Engie does Bookish Updates now every once in a while and because I like books and don’t intend to talk about them as much (yet) I’ve decided to do her Bookish Updates as well because sometimes we need to sit back and just chat books.
FINISHED A LITTLE WHILE AGO
Everything is Illuminated by Jonathan Safran Foer. It was an emotional rollercoaster, and a lot of the book was crammed with subtlety but this book really ignited my own “emotional awakening” when it comes to writing and life I guess (god that sounds corny as). What I mean by that is I never thought I’d consider myself as someone who’d write sappy novels about love and life and cheese (the sappy kind) but his book and the monumental talent in it is convincing me otherwise. In short reading this book has turned my heart into mush.
Empire Writes Back which is a big textbook-like piece on postcolonial literary theory. This literary theory is super interesting! It’s definitely opened my eyes (even more so than usual) to the injustices and the subtleties that come with living in a colonialist-country. Although Britain’s moved past that (slightly, some of our key politicians are still pretty deluded) I have no idea how to express how excited I am seeing my ideas (as urban and progressive and naive as they may be) in an academic setting.
A while back Engie wrote a post about college and managing reading and said that what we read in school can count towards the reading goal. Well that got me thinking. I’d made myself a schedule and realised that not only did I have zilch time for leisurely reading (maybe half an hour before bed? but that barely counts!) but that my wider reading list consisted of around 500 books (it’s a stretch, but luckily if I read even a fraction of those it will bring that solid A* grade closer to reality). So what better way to read towards the goal than read a “wider reading” book for each subject?
I’m currently reading seven books and they’re all really awesome.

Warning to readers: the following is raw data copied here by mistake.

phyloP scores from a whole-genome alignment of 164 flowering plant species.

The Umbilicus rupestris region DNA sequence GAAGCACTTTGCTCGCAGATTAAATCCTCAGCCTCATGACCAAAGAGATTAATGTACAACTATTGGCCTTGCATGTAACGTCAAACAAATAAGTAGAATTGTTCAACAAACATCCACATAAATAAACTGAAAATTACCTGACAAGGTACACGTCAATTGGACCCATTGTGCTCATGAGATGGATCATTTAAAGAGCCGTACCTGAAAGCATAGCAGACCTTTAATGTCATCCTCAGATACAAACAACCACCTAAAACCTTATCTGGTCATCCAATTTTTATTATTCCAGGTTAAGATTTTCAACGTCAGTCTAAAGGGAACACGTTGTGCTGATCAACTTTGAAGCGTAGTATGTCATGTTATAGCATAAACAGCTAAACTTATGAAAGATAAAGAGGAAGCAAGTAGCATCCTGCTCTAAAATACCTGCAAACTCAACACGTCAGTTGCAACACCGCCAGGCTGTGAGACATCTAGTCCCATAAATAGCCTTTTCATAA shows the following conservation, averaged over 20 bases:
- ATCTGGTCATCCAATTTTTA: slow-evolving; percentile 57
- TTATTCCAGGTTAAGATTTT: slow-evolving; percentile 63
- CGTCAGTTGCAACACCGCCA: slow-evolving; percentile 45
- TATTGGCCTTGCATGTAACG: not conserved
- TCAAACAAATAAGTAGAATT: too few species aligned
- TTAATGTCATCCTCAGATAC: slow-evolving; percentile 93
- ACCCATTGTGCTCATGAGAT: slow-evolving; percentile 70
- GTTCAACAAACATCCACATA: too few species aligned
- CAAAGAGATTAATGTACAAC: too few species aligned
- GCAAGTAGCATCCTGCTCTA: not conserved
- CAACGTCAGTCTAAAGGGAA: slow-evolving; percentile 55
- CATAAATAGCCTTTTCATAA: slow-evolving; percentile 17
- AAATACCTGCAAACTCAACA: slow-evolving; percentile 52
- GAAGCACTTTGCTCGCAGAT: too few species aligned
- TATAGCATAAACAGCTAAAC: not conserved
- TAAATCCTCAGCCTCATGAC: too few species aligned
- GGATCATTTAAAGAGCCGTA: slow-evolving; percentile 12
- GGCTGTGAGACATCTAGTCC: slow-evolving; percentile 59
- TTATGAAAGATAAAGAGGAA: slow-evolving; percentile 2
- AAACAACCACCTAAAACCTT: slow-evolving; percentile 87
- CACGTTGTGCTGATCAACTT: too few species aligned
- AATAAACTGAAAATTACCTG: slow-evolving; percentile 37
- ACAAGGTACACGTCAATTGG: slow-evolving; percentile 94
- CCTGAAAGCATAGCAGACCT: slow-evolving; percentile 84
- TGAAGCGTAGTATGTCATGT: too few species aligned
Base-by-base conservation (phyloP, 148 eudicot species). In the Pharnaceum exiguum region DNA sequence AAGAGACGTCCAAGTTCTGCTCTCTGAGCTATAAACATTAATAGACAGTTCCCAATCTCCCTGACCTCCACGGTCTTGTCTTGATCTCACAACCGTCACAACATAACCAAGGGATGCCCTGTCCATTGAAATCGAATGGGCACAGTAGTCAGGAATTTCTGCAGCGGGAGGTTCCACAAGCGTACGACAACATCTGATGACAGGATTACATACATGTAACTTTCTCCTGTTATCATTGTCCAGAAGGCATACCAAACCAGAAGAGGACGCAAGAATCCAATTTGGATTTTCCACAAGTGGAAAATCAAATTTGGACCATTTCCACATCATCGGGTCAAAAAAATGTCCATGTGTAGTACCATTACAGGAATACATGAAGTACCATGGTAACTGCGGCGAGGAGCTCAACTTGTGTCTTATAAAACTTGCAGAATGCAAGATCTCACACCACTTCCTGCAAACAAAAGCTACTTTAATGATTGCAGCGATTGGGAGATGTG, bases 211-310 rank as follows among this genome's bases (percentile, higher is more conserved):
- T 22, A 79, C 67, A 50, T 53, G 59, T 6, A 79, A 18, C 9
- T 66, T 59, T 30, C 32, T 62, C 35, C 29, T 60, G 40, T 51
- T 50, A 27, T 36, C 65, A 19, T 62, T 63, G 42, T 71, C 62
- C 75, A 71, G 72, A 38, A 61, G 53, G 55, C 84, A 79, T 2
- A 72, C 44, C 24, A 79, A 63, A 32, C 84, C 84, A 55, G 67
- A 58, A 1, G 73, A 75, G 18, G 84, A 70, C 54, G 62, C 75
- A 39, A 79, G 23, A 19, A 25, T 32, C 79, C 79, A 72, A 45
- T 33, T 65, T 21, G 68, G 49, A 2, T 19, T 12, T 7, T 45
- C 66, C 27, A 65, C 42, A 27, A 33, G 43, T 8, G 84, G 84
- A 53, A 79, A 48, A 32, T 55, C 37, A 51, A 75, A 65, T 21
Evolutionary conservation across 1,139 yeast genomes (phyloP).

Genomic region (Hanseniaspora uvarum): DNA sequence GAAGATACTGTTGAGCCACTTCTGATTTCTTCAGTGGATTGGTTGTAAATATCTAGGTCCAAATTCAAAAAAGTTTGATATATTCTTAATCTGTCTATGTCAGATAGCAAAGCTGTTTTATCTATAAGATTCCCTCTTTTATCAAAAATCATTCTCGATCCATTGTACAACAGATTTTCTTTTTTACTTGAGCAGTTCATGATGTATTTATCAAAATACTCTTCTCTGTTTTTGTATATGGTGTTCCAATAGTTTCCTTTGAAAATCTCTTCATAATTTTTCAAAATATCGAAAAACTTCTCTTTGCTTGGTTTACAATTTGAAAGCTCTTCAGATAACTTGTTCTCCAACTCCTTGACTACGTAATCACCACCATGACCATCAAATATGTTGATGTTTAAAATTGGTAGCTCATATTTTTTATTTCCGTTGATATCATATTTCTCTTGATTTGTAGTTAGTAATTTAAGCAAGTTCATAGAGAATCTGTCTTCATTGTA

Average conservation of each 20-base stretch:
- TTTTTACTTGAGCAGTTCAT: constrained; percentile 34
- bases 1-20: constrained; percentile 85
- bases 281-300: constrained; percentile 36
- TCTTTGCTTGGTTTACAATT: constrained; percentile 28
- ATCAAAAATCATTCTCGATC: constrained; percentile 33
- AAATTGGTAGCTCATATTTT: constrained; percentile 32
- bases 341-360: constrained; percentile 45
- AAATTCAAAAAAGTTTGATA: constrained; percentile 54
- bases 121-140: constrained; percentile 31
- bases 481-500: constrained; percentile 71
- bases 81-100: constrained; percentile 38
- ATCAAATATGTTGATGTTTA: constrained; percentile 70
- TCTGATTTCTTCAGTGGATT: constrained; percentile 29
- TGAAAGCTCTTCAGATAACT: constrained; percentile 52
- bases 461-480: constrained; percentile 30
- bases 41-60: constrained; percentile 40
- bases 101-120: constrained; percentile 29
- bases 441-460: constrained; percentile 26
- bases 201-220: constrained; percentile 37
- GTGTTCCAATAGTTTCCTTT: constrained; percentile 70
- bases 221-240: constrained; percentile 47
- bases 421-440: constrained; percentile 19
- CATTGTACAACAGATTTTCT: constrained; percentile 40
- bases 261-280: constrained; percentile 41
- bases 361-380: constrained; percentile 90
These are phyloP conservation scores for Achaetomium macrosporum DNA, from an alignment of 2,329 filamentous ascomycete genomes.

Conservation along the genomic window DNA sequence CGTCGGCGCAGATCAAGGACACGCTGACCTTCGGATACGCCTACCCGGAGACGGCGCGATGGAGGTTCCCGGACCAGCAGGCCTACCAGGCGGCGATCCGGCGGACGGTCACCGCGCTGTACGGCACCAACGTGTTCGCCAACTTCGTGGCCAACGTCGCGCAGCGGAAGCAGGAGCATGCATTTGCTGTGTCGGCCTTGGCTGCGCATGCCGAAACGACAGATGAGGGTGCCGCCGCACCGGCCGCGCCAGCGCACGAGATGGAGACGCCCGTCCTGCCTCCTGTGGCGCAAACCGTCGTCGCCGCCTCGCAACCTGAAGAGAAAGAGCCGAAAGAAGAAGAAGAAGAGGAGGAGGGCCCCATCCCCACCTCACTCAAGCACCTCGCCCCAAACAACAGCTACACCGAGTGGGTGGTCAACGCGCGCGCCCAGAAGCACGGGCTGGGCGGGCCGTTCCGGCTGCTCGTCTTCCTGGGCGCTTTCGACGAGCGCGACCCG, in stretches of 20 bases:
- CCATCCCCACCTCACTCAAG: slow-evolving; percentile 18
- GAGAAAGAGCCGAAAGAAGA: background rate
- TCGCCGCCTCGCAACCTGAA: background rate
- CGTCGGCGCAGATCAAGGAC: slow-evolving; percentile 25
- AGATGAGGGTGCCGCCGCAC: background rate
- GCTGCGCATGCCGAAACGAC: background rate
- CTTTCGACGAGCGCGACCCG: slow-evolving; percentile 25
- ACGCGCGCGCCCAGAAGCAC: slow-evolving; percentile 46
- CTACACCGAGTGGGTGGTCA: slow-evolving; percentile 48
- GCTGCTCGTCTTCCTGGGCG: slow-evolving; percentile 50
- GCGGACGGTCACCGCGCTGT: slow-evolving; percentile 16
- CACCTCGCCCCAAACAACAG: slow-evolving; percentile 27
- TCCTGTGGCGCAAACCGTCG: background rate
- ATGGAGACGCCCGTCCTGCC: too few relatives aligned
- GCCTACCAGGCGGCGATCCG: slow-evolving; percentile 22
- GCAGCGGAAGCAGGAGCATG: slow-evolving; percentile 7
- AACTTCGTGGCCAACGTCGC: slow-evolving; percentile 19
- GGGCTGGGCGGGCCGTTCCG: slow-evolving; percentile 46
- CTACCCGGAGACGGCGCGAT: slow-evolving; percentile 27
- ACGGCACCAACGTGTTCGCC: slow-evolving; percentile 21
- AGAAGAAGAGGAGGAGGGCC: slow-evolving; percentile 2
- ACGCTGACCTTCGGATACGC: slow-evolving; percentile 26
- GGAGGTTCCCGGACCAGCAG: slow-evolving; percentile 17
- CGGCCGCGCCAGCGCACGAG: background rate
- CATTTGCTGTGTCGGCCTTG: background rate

The Poisonwood Bible
I’ve read before but it’s the text I’m using for my English coursework essay (analysing the text using the postcolonial literary theory is so much fun because the book might as well have been made for this!).
Well I’ve watched the film for it ages ago and sad books make me want to cry but yes I love Ian McEwan’s handling of ugly, awkward emotions in his writing. It’s so subtle but it’s everywhere you read: in the words, the actions and the setting. It blows my mind. I’m reading this one for the crime section of my English Literature course.
Goodbye to Berlin
The first is a piece of fiction (I think????) by Christopher Isherwood about the life of some Berlin citizens pre-WW2. Seriously the book was published in 1939! And the narrator shares the same name as the author (and I am so confused – should I be excited? This is pre-war literature and I have no idea what to do with it). I love Vintage books, they’ve never published a book that I’ve yet to not love to pieces. I trust them very much with the reading.
Wolf Hall by Hillary Mantel
I like British Film + Drama but the thing is Wolf Hall as a tv series has been out for ages. And I don’t know if I’d like it too much on tv as I do on print. This relates to the Elizabeth I section of my History course so well in the way it references many things that I wouldn’t have gotten very well had I not studied the course. It’s awesome.
A Tale of Two Cities
Relates to the French Revolution of my History course and I CAN’T WAIT. I love historical fiction, and imaging what their lives must have been like. I don’t think tv does it justice honestly (mainly because they reference too many things I don’t really know and it’s too quick) but with books I can take my time and go over passages and just…I love.
Napoleon and Europe by D.G. Wright
My History coursework is actually an overwhelmingly enormous feat. I think I want to do as much background reading on my topic as possible so I have a good grasp when it comes to the nitty gritty of my query.
History of Germany 1780 – 1918
It is apparently The Book for my German Nationalism section and I can’t wait. Year 13 content for History is so, so good and I’m falling head over heels for it. It’s all about ideas, that’s why!
I can’t wait to get on board for Orientalism and finally finish the damn thing. There’s a few Penguin (ancient) classics that I want to start as well as The English Teacher (the vintage edition is superb and has some Hindi on it or Bengali? It’s handwritten in chalk on a blue wall).
RECENTLY ADDED TO MY TBR
I add books to my Goodreads TBR whenever and wherever. I have no idea when I’ll get to any of them – but a book I’ve recently bought is the History of Germany book. Because of the workload this year I won’t have much time for reading, so I’ve been avoiding buying books that I’m not going to read for a damn good while.